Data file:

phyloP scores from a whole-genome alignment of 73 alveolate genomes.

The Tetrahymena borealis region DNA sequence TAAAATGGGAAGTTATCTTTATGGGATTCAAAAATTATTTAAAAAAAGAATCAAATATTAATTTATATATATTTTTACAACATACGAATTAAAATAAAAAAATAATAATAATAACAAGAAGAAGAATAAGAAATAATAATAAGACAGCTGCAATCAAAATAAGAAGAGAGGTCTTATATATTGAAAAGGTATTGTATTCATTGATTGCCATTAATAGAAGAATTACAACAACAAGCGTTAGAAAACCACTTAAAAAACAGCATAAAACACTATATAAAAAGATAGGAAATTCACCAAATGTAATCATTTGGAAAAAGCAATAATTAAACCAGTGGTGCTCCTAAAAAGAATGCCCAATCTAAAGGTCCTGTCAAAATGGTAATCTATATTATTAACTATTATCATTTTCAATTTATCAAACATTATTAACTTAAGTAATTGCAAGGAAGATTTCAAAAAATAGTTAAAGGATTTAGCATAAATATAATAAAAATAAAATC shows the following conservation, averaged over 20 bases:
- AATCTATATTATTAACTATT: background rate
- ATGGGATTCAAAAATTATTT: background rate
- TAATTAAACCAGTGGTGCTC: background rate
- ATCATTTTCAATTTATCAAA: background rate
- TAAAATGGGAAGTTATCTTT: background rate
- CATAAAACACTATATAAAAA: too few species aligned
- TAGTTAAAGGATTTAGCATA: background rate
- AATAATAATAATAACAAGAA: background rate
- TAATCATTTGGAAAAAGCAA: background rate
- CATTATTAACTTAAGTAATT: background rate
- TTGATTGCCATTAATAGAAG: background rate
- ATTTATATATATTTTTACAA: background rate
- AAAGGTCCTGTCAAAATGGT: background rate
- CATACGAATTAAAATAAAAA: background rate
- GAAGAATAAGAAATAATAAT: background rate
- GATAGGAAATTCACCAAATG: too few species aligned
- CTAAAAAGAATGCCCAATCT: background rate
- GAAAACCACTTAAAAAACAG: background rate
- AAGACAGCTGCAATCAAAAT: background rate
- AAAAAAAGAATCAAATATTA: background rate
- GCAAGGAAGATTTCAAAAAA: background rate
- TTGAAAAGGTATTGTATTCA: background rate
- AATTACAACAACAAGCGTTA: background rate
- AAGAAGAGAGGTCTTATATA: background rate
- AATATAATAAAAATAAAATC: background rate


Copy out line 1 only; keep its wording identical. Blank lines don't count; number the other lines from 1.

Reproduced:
phyloP scores from a whole-genome alignment of 73 alveolate genomes.